Vigipirate, France's 'temporary' anti-terror plan celebrates 20th birthday

A supposedly temporary anti-terror measure in France has lasted 20 years. The Vigipirate plan keeps armed soldiers patrolling transport hubs and possible targets of attacks at a cost of up to a million euros a day. But politicians are in no hurry to wrap it up, Tony Cross tells us.

Members of France's CRS riot police in Nice as part of Vigipirate
Members of France's CRS riot police in Nice as part of Vigipirate AFP

Visitors to France may be surprised to find soldiers armed with assault rifles patrolling airports, railway stations and streets.

But the French have got used to it - they've had 20 years to do so, even though Vigipirate was supposed to be a package of "exceptional" measures when it was brought into force.

Click for RFI reports of the Charlie Hebdo killings

Based on legislation passed in 1959 during the Algerian war of independence, it was first introduced during the first Gulf War in 1991, suspended and then brought back into force on 8 September 1995, the day after a carbomb went off outside a Jewish school in the central city of Lyon.

It has only been suspended once - for two months in 1996 - and is now described as "permanent" in official documents.

Some 7,000 soldiers and 30,000 police and gendarmes are deployed at 5,000 sites judged to be at risk.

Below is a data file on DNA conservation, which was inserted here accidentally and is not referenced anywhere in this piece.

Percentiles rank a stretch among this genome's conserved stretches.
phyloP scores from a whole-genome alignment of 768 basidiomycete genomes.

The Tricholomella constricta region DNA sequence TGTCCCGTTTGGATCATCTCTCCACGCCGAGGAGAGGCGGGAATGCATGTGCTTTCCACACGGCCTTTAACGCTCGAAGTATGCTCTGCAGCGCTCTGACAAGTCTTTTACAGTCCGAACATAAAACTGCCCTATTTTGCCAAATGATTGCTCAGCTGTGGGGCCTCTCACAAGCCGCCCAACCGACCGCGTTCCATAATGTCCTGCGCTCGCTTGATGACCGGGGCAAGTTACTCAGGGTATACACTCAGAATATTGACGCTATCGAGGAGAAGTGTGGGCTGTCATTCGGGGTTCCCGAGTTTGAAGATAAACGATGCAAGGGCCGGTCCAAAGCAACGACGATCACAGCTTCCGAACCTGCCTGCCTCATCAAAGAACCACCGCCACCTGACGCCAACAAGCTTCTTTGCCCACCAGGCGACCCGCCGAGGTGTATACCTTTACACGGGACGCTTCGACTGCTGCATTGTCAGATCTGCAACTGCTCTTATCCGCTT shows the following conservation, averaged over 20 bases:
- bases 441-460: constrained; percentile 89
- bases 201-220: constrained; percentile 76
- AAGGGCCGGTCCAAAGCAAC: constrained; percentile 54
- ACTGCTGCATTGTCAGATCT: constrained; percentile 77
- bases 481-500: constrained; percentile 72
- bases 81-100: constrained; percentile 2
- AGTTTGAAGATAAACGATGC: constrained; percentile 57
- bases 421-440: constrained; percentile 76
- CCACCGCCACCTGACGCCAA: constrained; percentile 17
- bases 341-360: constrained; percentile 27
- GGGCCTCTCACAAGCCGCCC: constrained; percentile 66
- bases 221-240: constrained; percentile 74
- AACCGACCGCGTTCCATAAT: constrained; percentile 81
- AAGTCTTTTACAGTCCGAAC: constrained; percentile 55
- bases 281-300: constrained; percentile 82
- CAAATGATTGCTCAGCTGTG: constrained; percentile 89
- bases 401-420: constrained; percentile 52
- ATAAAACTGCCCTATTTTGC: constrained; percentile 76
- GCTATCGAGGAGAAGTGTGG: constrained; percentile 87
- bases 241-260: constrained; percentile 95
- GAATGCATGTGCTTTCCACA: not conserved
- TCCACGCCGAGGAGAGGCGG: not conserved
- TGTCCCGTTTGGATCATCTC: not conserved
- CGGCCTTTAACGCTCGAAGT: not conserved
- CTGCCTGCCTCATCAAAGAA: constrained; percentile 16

When the red alert was sounded after January's Charlie Hebdo attacks, Defence Minister Jean-Yves Le Drian said that Vigipirate was costing about one million euros a day.

It's not clear how effective the measures are.

Experts say it may have discouraged individuals from launching attacks, but there's no way of judging how many.

But they say that organised groups are usually determined enough to find a way round the measures.

Nevertheless, it looks as if Vigipirate is here to stay.

"No politician is going to end it for fear that there's an attack the next day and he is blamed," Patrice Ribeiro of the police trade union Synergie-Officiers told Le Monde newspaper.

Another police officer, Jean-Hugues Matelly, described it as "more a political than a security tool".

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